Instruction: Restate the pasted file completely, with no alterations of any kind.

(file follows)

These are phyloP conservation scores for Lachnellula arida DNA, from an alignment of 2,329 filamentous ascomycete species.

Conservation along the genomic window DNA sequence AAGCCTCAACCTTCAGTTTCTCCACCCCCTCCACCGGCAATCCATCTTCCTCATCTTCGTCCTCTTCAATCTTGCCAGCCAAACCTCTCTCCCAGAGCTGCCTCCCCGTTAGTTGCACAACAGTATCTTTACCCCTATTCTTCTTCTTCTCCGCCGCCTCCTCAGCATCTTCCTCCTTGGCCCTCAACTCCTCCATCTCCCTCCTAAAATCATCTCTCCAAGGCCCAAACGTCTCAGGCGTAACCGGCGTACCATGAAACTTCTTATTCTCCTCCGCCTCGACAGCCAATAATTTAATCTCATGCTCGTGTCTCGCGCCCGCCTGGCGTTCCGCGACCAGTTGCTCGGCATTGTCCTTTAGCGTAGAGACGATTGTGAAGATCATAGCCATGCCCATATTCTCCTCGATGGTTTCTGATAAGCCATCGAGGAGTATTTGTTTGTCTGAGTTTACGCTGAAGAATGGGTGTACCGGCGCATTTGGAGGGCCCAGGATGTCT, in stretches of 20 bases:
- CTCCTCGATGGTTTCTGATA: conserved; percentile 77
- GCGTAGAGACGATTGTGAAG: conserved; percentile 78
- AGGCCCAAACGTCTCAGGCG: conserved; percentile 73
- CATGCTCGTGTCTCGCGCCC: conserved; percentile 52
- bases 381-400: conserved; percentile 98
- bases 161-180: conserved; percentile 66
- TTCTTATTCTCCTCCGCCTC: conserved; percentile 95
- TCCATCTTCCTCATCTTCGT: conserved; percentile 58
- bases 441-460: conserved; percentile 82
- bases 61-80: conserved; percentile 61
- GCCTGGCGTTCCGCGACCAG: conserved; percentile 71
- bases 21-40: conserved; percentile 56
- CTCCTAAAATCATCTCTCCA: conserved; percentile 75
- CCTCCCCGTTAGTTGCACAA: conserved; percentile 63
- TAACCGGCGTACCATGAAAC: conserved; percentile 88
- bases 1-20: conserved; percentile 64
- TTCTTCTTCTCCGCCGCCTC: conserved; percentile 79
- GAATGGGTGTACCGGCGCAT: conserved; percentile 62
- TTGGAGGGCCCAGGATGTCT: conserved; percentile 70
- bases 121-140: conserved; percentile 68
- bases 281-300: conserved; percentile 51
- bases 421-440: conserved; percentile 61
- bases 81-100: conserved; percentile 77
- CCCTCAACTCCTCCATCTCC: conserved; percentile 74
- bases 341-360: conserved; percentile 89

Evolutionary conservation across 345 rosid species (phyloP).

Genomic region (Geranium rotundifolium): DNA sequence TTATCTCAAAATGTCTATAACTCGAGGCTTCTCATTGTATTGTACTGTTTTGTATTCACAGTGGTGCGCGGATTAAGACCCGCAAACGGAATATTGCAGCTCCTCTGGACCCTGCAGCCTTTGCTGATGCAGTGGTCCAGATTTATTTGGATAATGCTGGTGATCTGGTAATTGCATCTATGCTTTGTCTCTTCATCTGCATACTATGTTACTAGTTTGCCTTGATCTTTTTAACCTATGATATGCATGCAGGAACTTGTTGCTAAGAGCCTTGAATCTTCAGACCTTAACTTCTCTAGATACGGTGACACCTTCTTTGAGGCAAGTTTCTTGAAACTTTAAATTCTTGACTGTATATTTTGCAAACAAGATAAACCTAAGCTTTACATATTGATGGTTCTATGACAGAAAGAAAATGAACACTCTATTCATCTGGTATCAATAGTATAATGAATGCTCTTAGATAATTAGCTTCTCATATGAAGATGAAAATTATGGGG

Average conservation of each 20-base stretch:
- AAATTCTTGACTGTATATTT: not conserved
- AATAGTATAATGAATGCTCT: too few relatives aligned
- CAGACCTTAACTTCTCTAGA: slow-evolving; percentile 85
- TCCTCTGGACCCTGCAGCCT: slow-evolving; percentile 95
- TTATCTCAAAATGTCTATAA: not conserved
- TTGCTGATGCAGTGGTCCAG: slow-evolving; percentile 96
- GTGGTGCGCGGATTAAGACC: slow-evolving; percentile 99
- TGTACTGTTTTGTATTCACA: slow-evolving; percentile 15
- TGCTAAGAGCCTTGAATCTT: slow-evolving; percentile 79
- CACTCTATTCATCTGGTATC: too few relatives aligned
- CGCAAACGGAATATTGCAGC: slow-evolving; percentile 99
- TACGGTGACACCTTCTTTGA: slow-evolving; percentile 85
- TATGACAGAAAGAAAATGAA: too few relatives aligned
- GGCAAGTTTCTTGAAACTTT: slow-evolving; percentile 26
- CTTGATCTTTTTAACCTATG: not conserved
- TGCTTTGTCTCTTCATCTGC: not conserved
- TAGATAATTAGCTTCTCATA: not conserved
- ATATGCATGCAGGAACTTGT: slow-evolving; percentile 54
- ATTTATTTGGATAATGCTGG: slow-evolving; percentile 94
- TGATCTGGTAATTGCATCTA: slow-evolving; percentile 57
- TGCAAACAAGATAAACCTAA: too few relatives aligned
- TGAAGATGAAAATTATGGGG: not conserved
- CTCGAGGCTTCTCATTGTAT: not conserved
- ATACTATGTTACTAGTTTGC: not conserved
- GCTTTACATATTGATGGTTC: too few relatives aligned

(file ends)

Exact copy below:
These are phyloP conservation scores for Lachnellula arida DNA, from an alignment of 2,329 filamentous ascomycete species.

Conservation along the genomic window DNA sequence AAGCCTCAACCTTCAGTTTCTCCACCCCCTCCACCGGCAATCCATCTTCCTCATCTTCGTCCTCTTCAATCTTGCCAGCCAAACCTCTCTCCCAGAGCTGCCTCCCCGTTAGTTGCACAACAGTATCTTTACCCCTATTCTTCTTCTTCTCCGCCGCCTCCTCAGCATCTTCCTCCTTGGCCCTCAACTCCTCCATCTCCCTCCTAAAATCATCTCTCCAAGGCCCAAACGTCTCAGGCGTAACCGGCGTACCATGAAACTTCTTATTCTCCTCCGCCTCGACAGCCAATAATTTAATCTCATGCTCGTGTCTCGCGCCCGCCTGGCGTTCCGCGACCAGTTGCTCGGCATTGTCCTTTAGCGTAGAGACGATTGTGAAGATCATAGCCATGCCCATATTCTCCTCGATGGTTTCTGATAAGCCATCGAGGAGTATTTGTTTGTCTGAGTTTACGCTGAAGAATGGGTGTACCGGCGCATTTGGAGGGCCCAGGATGTCT, in stretches of 20 bases:
- CTCCTCGATGGTTTCTGATA: conserved; percentile 77
- GCGTAGAGACGATTGTGAAG: conserved; percentile 78
- AGGCCCAAACGTCTCAGGCG: conserved; percentile 73
- CATGCTCGTGTCTCGCGCCC: conserved; percentile 52
- bases 381-400: conserved; percentile 98
- bases 161-180: conserved; percentile 66
- TTCTTATTCTCCTCCGCCTC: conserved; percentile 95
- TCCATCTTCCTCATCTTCGT: conserved; percentile 58
- bases 441-460: conserved; percentile 82
- bases 61-80: conserved; percentile 61
- GCCTGGCGTTCCGCGACCAG: conserved; percentile 71
- bases 21-40: conserved; percentile 56
- CTCCTAAAATCATCTCTCCA: conserved; percentile 75
- CCTCCCCGTTAGTTGCACAA: conserved; percentile 63
- TAACCGGCGTACCATGAAAC: conserved; percentile 88
- bases 1-20: conserved; percentile 64
- TTCTTCTTCTCCGCCGCCTC: conserved; percentile 79
- GAATGGGTGTACCGGCGCAT: conserved; percentile 62
- TTGGAGGGCCCAGGATGTCT: conserved; percentile 70
- bases 121-140: conserved; percentile 68
- bases 281-300: conserved; percentile 51
- bases 421-440: conserved; percentile 61
- bases 81-100: conserved; percentile 77
- CCCTCAACTCCTCCATCTCC: conserved; percentile 74
- bases 341-360: conserved; percentile 89

Evolutionary conservation across 345 rosid species (phyloP).

Genomic region (Geranium rotundifolium): DNA sequence TTATCTCAAAATGTCTATAACTCGAGGCTTCTCATTGTATTGTACTGTTTTGTATTCACAGTGGTGCGCGGATTAAGACCCGCAAACGGAATATTGCAGCTCCTCTGGACCCTGCAGCCTTTGCTGATGCAGTGGTCCAGATTTATTTGGATAATGCTGGTGATCTGGTAATTGCATCTATGCTTTGTCTCTTCATCTGCATACTATGTTACTAGTTTGCCTTGATCTTTTTAACCTATGATATGCATGCAGGAACTTGTTGCTAAGAGCCTTGAATCTTCAGACCTTAACTTCTCTAGATACGGTGACACCTTCTTTGAGGCAAGTTTCTTGAAACTTTAAATTCTTGACTGTATATTTTGCAAACAAGATAAACCTAAGCTTTACATATTGATGGTTCTATGACAGAAAGAAAATGAACACTCTATTCATCTGGTATCAATAGTATAATGAATGCTCTTAGATAATTAGCTTCTCATATGAAGATGAAAATTATGGGG

Average conservation of each 20-base stretch:
- AAATTCTTGACTGTATATTT: not conserved
- AATAGTATAATGAATGCTCT: too few relatives aligned
- CAGACCTTAACTTCTCTAGA: slow-evolving; percentile 85
- TCCTCTGGACCCTGCAGCCT: slow-evolving; percentile 95
- TTATCTCAAAATGTCTATAA: not conserved
- TTGCTGATGCAGTGGTCCAG: slow-evolving; percentile 96
- GTGGTGCGCGGATTAAGACC: slow-evolving; percentile 99
- TGTACTGTTTTGTATTCACA: slow-evolving; percentile 15
- TGCTAAGAGCCTTGAATCTT: slow-evolving; percentile 79
- CACTCTATTCATCTGGTATC: too few relatives aligned
- CGCAAACGGAATATTGCAGC: slow-evolving; percentile 99
- TACGGTGACACCTTCTTTGA: slow-evolving; percentile 85
- TATGACAGAAAGAAAATGAA: too few relatives aligned
- GGCAAGTTTCTTGAAACTTT: slow-evolving; percentile 26
- CTTGATCTTTTTAACCTATG: not conserved
- TGCTTTGTCTCTTCATCTGC: not conserved
- TAGATAATTAGCTTCTCATA: not conserved
- ATATGCATGCAGGAACTTGT: slow-evolving; percentile 54
- ATTTATTTGGATAATGCTGG: slow-evolving; percentile 94
- TGATCTGGTAATTGCATCTA: slow-evolving; percentile 57
- TGCAAACAAGATAAACCTAA: too few relatives aligned
- TGAAGATGAAAATTATGGGG: not conserved
- CTCGAGGCTTCTCATTGTAT: not conserved
- ATACTATGTTACTAGTTTGC: not conserved
- GCTTTACATATTGATGGTTC: too few relatives aligned